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Remember when iconic, fictional Carrie Bradshaw decides to pay Big’s ex a visit? When Carrie discovers that Barbara is part of a children’s book publishing unit, she famously makes up a story, about dear Little Cathy.

Barbara: What makes Little Cathy special?

Carrie: Well, she’s got these magic cigarettes….Little Cathy and her magic cigarettes. Whenever she lights up, she can go anywhere in the whole wide world…Arabia, New Jersey…

Barbara: You want to write a children’s book about smoking?

Carrie: It’s a children’s book for adults.

Barbara: You’re outrageous. I love it!

Jeff Kinney has probably without doubt succeeded where Carrie failed. Wimpy kid, Greg Heffley is a hit, among the kids.

I saw my first Wimpy Kid book in an eight year old’s book shelf. He was a collector and was looking forward to the release of the latest book in the series. I spent a few seconds flipping through the book and decided the format looked interesting. I was also curious about eight year olds’ reading preferences (the parent in me speaking). And so when I saw a rare Wimpy Kid book lurking on the bookshelves of the local library, I considered myself fortunate that it was not on hold for some kid, and checked it out right away. I happen to like sardonic humor, and all the cynicism and sarcasm was not totally lost on me. Middle school, high school or even college, tend not to be the shiniest years for many adults, and (for some) it can perhaps be funny reminiscing about all the fun times when some of us were pimply, gauche adolescents trying desperately to be cool (or not to be uncool).

While I found the book funny, funny enough that I would consider reading another book in the series, I also felt uncomfortable that this was being marketed as a children’s book. I can’t really put my finger on it – there is nothing that screams ‘inappropriate’ to me, but somehow an adult’s recollection of middle school misery, funny as it may be, may not necessarily be suitable for middle schoolers. I can imagine that many kids would ‘identify’ with Greg – who doesn’t like to read ‘classics’ like Little Women, likes to spend most of his time either playing video games or sleeping, is socially awkward, is beginning to find the opposite sex attractive, who is lazy and doesn’t like to eat his vegetables. In other words, he is not particularly likeable. He, however, does seem to be wise beyond his years (not in a very good way) and has a dry sense of humor that is perhaps somewhat unusual for kids his age (or not?).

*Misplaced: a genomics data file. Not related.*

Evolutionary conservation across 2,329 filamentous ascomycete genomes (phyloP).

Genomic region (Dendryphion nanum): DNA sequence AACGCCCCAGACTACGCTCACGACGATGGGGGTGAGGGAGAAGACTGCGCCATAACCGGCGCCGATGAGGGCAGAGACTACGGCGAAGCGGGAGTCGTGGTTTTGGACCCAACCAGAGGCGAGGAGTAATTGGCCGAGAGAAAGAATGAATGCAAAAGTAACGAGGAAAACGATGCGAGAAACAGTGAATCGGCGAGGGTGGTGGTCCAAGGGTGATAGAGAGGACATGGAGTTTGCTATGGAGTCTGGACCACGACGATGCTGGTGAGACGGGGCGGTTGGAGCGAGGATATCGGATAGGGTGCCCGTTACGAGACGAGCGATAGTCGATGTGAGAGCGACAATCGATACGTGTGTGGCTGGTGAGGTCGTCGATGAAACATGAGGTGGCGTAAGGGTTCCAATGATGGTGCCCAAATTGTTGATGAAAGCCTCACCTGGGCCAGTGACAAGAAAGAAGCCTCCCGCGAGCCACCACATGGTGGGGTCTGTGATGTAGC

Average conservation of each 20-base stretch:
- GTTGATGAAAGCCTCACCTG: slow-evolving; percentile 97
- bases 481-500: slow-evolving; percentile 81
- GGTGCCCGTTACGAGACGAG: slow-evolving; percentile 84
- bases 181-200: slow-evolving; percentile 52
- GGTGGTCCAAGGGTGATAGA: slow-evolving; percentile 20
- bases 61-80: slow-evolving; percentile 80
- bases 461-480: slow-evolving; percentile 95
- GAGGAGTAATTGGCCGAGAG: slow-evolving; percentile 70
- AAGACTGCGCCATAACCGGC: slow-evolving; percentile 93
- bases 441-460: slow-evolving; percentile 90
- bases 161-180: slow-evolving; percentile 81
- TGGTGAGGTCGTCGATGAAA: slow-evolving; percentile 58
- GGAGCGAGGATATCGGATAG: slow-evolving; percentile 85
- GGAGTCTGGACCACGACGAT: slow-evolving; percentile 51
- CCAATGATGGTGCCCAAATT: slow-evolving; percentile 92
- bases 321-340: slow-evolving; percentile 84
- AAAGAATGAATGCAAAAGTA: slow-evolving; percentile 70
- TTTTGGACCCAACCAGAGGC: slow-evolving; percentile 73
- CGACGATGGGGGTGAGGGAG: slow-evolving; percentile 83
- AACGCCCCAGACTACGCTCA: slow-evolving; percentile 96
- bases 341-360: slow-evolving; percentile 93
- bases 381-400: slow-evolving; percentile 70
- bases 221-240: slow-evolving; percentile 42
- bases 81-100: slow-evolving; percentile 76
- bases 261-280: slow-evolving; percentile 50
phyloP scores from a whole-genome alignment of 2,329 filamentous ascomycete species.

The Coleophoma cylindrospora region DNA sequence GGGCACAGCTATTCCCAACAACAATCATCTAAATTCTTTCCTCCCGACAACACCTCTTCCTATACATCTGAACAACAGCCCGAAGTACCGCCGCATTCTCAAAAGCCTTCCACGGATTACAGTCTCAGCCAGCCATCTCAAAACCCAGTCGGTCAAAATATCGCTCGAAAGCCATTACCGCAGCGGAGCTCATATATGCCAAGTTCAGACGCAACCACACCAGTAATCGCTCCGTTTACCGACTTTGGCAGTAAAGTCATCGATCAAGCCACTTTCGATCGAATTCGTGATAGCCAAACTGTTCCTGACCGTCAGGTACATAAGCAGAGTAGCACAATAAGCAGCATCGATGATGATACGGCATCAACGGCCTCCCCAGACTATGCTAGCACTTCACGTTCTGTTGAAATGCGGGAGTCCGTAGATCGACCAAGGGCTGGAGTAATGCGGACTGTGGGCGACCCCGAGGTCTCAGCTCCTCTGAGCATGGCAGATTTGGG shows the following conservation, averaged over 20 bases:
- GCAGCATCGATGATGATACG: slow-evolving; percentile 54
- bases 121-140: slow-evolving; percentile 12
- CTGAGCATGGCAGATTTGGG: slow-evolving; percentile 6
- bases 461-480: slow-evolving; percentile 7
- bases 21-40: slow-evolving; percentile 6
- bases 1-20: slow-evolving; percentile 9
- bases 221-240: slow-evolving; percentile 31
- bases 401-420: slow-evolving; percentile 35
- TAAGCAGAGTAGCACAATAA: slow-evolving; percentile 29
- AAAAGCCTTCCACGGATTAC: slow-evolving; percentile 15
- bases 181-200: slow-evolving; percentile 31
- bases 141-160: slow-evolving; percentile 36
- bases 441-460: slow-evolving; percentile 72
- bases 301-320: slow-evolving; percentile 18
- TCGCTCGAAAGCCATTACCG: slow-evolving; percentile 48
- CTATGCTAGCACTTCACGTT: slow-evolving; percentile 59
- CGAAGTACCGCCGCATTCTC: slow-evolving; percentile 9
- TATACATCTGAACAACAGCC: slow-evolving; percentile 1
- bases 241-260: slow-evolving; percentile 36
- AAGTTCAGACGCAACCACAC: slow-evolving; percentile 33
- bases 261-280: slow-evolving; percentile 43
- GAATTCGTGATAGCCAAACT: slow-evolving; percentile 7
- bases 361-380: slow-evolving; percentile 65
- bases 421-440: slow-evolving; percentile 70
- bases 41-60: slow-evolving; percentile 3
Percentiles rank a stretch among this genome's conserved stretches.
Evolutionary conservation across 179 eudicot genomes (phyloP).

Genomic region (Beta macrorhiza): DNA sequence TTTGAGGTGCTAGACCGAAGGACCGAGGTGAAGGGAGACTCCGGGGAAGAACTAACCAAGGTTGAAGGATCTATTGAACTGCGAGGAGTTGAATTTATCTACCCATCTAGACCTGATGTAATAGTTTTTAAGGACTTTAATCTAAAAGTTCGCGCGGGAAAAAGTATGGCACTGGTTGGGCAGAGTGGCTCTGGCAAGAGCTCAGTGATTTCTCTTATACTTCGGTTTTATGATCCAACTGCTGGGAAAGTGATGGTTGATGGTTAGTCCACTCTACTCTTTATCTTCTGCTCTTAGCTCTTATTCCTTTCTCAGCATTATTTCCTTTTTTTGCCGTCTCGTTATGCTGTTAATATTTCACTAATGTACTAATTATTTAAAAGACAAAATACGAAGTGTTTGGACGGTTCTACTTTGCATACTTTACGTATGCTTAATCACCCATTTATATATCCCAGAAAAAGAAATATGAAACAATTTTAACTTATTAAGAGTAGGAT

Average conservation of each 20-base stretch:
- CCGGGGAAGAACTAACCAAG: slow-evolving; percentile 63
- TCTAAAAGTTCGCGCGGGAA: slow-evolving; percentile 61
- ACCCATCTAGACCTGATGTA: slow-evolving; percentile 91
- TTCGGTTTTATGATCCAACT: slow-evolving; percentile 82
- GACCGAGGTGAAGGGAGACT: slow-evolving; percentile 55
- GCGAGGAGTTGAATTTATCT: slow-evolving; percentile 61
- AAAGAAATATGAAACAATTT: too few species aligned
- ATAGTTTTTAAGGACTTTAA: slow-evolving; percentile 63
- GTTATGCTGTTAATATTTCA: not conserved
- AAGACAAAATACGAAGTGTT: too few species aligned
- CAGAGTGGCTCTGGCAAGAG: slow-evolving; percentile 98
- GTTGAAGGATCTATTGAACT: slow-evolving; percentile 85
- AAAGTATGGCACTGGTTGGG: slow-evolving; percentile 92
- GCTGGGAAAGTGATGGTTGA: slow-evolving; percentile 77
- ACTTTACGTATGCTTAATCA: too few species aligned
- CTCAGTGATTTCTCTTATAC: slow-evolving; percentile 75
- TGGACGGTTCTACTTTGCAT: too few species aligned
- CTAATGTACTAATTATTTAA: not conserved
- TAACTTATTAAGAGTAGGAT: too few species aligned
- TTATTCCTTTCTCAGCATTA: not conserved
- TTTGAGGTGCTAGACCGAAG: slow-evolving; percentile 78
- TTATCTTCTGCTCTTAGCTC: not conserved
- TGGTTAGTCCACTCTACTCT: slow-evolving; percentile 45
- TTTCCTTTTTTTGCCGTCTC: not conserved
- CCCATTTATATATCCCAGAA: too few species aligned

I found out the reason Mom took us to the water park today: It was half price for families.

I don’t believe that protagonists have to be particularly pleasant – in fact wicked can be spectacularly funny. I also don’t believe that all books have to dole out life lessons. But I am an adult.

I understand that my memories of being a child are from over a decade ago, and that reading and other entertainment preferences for children have since then evolved. But I am not sure I want my child to appreciate this kind of dry humor so early in life – it seems that it would be tantamount to losing one’s childhood. I would be very sad indeed if children these days bid a premature farewell to childhood even before they hit their tenth birthdays. Though the book does deal with real feelings that many of us go through: wanting to be popular, being aware of what one has and what one does not have, wanting to go up against parental authority, feeling misunderstood; I am not sure if the book would really help a child deal with these feelings, other than reinforce the idea that unpleasantness and laziness can be cool.

On the other hand, if I was a kid growing up today, I’m sure I would feel that the adult in me was being unjustifiably paranoid. After all, the book is funny.

The series is certainly a good candidate for summer reading for young adults (I am still not sure it is suitable for children), especially if they are not a big fan of the Reading is Fun club. They might not read their Little Women, but they’ll gladly read the Diary.